Renters Reform: Action needed on student lets
NRLA warnings that ending fixed term tenancies for student lets could decimate the sector are gaining momentum – with the association to continue to lobby Government for change.
The Renters (Reform) Bill, published last week, outlined proposals to end most fixed-term tenancies, including those currently offered to students in the private rented sector to cover the academic year.
The Government claims the move will strengthen tenants’ rights, however student landlords say introducing indefinite periodic tenancies will render their business models unworkable, making it near-impossible to operate in the market.
To add insult to injury the Government has exempted purpose-built student accommodation (PBSA) from the new rules, meaning that in high-end build-to-rent ‘halls’ and apartments bosses will still retain the right to use the fixed term.
What is the scale of the problem?
There are currently around 850,000 bedspaces for students in the PRS, vital when it comes to housing the 1.6 million students who need accommodation at some point during their studies.
Currently students typically sign contracts covering 12 months of study, meaning both parties know when the students will be moving out.
This allows the landlord to market the property to prospective tenants, and students to secure accommodation following academic year ahead of time.
By giving students the right to remain indefinitely, landlords would have no guarantee that their property would be free to rent at the start of the next academic year, making it impossible for them to find new tenants – and making it increasingly harder for new students to find somewhere to live.
In Scotland, where similar changes have already been made, landlords have left the sector in droves with many declaring a student housing crisis
According to a BBC report into the issue some students have been using hostels and sleeping on common room floors, with NUS Scotland reporting the crisis is forcing students to quit courses.
Figures released last year showed that by 2025 the UK will face a shortfall of around 450,000 student beds, due to a combination of increasing number of students going to university and a relatively low supply of new student homes, a crisis that will be exacerbated by these proposed changes.
It will also be the poorest that are hit the hardest with rents in Purpose Built Student Accommodation typically up to £120 a month more expensive than the PRS, making it an unaffordable option for many.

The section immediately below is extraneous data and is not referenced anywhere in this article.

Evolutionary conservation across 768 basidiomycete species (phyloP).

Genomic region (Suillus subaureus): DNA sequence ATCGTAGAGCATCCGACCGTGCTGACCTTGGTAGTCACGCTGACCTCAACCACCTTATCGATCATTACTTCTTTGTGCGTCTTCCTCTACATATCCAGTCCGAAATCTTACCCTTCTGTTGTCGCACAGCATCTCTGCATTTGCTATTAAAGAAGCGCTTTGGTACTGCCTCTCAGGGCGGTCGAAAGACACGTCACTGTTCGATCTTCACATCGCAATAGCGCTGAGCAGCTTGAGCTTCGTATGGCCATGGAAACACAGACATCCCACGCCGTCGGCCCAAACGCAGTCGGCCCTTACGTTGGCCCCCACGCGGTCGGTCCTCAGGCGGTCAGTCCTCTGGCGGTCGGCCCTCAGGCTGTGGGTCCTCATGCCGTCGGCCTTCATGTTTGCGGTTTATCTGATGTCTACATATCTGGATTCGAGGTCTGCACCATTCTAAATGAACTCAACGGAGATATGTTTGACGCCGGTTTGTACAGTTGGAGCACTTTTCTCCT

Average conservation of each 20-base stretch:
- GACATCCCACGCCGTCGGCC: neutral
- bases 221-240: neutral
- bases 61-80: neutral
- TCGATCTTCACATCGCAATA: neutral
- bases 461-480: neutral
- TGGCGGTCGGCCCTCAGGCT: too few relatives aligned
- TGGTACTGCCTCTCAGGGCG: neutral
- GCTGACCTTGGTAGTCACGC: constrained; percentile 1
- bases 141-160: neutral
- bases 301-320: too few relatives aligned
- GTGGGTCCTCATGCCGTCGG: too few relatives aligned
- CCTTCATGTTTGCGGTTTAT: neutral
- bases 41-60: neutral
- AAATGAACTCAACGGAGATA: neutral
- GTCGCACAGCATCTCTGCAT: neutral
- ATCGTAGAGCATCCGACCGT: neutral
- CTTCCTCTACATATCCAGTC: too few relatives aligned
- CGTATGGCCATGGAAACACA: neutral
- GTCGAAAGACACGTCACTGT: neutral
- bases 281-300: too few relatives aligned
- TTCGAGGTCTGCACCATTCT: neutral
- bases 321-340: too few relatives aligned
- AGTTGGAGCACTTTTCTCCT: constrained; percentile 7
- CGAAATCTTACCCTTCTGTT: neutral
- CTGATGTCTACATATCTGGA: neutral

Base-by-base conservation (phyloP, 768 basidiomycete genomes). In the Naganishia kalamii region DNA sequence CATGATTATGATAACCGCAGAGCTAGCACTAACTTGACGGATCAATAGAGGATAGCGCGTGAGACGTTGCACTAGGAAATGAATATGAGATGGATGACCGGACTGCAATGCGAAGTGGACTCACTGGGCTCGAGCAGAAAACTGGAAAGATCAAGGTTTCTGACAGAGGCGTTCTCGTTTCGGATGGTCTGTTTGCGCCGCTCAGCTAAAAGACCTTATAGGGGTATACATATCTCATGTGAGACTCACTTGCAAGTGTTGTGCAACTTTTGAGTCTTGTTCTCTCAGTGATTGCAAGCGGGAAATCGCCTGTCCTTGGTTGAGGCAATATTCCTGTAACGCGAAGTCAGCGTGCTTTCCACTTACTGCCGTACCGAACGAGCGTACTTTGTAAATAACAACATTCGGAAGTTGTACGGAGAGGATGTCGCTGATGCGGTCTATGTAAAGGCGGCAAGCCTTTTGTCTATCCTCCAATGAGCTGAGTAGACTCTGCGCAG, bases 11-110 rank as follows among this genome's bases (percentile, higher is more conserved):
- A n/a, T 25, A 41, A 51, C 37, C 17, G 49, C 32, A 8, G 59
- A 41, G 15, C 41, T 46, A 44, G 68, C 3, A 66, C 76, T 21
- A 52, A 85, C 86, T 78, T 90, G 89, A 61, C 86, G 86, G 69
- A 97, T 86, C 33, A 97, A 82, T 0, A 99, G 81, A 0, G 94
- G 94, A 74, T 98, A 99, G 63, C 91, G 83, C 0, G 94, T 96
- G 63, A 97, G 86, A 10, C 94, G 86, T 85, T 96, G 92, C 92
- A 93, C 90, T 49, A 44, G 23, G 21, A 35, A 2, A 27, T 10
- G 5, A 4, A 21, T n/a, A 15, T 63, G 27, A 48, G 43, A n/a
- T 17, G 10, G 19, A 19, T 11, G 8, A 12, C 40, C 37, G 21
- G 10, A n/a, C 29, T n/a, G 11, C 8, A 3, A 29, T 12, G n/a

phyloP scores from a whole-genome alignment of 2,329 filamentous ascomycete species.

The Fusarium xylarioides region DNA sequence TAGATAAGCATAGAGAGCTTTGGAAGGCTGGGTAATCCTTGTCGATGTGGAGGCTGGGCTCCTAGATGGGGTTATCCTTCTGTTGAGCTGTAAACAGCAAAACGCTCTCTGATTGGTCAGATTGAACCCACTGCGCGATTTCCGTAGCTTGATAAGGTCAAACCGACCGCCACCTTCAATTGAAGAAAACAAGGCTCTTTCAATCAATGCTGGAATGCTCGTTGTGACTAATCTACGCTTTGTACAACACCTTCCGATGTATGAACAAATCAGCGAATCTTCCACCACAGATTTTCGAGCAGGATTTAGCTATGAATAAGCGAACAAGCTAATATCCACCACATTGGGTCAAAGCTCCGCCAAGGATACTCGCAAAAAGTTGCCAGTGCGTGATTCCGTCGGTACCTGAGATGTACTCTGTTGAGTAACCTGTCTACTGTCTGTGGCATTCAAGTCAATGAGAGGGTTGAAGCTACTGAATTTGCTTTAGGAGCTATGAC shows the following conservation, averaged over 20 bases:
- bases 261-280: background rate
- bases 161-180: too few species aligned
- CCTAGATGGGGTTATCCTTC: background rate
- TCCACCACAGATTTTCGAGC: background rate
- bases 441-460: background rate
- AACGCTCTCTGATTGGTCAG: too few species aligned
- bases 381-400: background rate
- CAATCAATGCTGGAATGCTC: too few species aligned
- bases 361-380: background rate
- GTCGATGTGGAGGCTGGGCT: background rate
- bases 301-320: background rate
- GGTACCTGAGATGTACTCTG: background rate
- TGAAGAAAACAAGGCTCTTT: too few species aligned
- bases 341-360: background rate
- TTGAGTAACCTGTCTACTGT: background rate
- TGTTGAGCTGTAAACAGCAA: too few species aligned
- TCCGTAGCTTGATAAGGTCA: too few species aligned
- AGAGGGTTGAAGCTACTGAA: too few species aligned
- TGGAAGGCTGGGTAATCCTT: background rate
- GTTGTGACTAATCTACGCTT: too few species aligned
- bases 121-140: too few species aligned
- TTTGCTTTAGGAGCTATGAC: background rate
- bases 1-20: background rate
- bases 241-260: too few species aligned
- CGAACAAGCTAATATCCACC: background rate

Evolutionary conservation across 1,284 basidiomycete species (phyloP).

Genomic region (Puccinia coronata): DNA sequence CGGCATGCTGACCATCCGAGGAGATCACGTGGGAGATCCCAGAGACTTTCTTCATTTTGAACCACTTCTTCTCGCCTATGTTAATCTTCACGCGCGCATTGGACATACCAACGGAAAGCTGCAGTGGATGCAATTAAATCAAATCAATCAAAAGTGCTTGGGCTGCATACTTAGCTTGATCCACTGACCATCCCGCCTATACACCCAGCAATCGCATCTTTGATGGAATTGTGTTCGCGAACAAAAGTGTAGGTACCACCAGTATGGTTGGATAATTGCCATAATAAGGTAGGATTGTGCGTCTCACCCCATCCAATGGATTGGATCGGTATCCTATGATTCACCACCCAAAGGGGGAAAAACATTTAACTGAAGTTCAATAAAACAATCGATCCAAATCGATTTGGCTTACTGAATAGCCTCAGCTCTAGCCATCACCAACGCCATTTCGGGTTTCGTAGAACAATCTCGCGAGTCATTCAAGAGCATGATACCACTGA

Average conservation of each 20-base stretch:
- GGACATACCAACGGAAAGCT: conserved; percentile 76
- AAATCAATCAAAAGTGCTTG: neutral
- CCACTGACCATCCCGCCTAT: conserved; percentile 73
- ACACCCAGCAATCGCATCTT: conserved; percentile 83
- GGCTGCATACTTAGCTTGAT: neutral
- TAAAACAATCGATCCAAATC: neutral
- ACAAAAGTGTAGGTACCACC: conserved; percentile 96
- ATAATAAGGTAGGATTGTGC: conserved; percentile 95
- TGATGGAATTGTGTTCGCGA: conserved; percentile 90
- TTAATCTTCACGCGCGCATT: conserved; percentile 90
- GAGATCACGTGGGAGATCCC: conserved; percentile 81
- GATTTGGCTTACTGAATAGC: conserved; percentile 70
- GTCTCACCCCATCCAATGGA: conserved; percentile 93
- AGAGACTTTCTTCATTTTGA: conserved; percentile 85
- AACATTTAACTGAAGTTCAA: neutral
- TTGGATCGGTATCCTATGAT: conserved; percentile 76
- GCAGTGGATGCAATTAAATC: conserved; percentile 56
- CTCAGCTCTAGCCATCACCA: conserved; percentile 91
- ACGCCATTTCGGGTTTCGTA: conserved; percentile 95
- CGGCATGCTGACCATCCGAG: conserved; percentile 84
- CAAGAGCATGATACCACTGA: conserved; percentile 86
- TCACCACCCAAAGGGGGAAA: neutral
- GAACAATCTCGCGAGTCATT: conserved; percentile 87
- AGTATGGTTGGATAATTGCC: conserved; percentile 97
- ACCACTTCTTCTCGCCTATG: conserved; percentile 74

Prior to the publication of the Bill the NRLA wrote to universities and student groups across the country to garner support for a move to allow the fixed term for student lets. It attracted widespread support, with a letter to Ministers signed by the NRLA along with Universities UK, the British Property Federation, the University of Cambridge, the University of Leeds, the University of Southampton, Lancaster University, Manchester Student Homes, Unipol, College and University Business Officers, We are Kin and the Young Group.
The NRLA’s campaign is already gaining traction, and was picked up by the BBC this week, with the Higher Education Policy Institute also calling for fixed-term tenancies to be kept for student housing, stating: “We agree with the evidence that not exempting the student PRS could push up rents or reduce the availability of student rental properties, at a time when the market in many university towns and cities is already very tight. We, therefore, recommend that the Government retain fixed-term contracts in the student PRS.”
What happens next?
As the Bill passes through Parliament the NRLA will continue to lobby for positive change specifically around student tenancies, with a meeting of stakeholders planned in the coming weeks.
The Government needs to ensure landlords have the ability to bring student tenancies to an end in order to let them to new students at the start of each academic year and the association is hopeful ministers will recognise this fact, to support both students and the landlords who house them.
The NRLA has a suite of resources to keep members up-to-date with the Bill, including a selection of FAQs. To visit the member-only hub click here. We would also advise you to keep a close eye on our news site and social media channels where we will provide regular updates on all the latest developments.